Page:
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ANIMAL WELFARE

What you need to know about owning a dog in France

There's a practical side to puppy love in France. From the certificates you need to sign, to the microchips you need to insert and the documents you need to travel there’s much more to owning a dog than loving them, feeding them and taking them for a walk.

What you need to know about owning a dog in France
(Photo: Laurent Emmanuel / AFP)

Getting a dog

Popping down to the pet store and picking up a perfect pooch is pretty much a thing of the past already. Pet shops will not be able to sell dogs and cats from 2024 – and won’t be able to display them in shop windows – and many have already removed puppies from displays. Only abandoned dogs and cats will be available for sale in pet stores, working with rescue shelters. 

A new law – which was published in the Journal Officiel in July – makes sure that first-time buyers of cats or dogs have to sign a ‘certificate of commitment and understanding’ before making their purchase. After the signed document is delivered to the authorities, future owners have seven days to change their mind – the idea is to prevent people from ‘impulsively’ buying pets only to abandon them later. For more detail, click here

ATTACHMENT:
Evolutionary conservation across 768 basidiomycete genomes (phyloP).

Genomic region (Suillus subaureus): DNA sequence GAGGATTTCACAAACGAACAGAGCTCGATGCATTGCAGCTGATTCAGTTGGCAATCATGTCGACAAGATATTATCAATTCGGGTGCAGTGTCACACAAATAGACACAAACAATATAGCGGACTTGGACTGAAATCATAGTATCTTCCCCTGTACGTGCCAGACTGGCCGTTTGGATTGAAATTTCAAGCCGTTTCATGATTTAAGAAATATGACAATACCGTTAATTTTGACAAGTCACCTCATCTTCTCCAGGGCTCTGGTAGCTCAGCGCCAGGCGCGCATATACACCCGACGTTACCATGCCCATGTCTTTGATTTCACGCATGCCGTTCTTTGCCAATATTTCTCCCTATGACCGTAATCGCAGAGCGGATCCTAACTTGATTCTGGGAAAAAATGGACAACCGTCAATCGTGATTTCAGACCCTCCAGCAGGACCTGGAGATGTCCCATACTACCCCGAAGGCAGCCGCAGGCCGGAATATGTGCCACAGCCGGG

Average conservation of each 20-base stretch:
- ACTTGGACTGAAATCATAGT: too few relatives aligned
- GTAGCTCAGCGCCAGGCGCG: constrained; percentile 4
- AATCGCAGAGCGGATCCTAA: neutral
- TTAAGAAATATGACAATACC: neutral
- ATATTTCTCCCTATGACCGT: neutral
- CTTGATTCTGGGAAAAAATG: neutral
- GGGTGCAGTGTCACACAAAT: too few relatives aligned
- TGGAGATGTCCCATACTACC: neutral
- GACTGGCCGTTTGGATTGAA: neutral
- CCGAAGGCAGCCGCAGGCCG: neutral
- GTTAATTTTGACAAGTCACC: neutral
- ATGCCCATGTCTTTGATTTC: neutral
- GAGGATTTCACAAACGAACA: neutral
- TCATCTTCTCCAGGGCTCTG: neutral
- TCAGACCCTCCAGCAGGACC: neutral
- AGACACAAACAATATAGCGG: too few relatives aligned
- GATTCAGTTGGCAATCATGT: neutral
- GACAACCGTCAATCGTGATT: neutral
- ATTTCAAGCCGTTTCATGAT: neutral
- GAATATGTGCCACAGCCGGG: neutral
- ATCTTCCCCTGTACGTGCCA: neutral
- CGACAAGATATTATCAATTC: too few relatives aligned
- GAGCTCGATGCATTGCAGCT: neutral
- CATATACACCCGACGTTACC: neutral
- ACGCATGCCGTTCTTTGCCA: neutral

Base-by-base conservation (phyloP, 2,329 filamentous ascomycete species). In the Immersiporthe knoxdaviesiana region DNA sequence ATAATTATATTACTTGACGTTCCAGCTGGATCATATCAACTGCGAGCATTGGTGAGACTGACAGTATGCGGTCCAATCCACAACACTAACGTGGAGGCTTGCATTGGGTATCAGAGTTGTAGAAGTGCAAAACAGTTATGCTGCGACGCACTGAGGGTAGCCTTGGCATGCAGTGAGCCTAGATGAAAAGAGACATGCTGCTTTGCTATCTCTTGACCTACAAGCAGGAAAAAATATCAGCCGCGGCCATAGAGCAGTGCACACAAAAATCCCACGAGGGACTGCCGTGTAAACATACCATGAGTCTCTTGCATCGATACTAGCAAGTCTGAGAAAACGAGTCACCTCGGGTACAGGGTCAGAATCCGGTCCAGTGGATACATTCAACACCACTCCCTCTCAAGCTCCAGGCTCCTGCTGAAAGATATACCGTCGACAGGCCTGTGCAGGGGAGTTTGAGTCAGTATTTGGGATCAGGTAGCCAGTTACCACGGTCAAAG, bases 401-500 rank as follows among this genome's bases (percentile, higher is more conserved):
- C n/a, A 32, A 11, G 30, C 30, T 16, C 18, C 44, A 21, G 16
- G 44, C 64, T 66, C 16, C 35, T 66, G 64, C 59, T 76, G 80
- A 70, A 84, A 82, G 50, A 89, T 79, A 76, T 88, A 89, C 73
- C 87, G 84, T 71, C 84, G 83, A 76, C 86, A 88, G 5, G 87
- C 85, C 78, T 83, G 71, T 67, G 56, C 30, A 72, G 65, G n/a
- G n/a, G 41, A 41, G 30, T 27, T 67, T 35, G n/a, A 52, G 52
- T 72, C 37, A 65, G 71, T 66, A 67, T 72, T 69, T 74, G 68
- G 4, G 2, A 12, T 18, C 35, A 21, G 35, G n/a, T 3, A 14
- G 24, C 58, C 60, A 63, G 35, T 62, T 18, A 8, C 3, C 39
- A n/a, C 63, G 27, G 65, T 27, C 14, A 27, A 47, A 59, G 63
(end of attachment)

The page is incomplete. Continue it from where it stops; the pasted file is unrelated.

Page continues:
Pet abandonement is a massive problem in France, which means there are lots of lovely dogs in animal shelters that need good homes.

Registration  

Under French law, pet dogs – and cats and ferrets – over a certain age must be identified and registered on a national database. This applies whether you get a new dog in France, or whether you move to France with your dog.

The animal must be identifiable by a tattoo or microchip – the latter is the most common method – that is registered on the Identification des carnivores domestiques (I-CAD) database. 

The procedure to insert the microchip, or ink the tattoo, must be carried out by an approved professional. The procedure should be done by a vet and costs between €40 and €70.

Once the animal is registered on the database, the owner will receive a letter from I-CAD, along with a credit card-sized document listing the registered animal’s details, including its home address.

For more details, click here

Pet passports

If you live in France you can get a pet passport issued by your vet in France, and use it to travel to other EU countries, and the UK.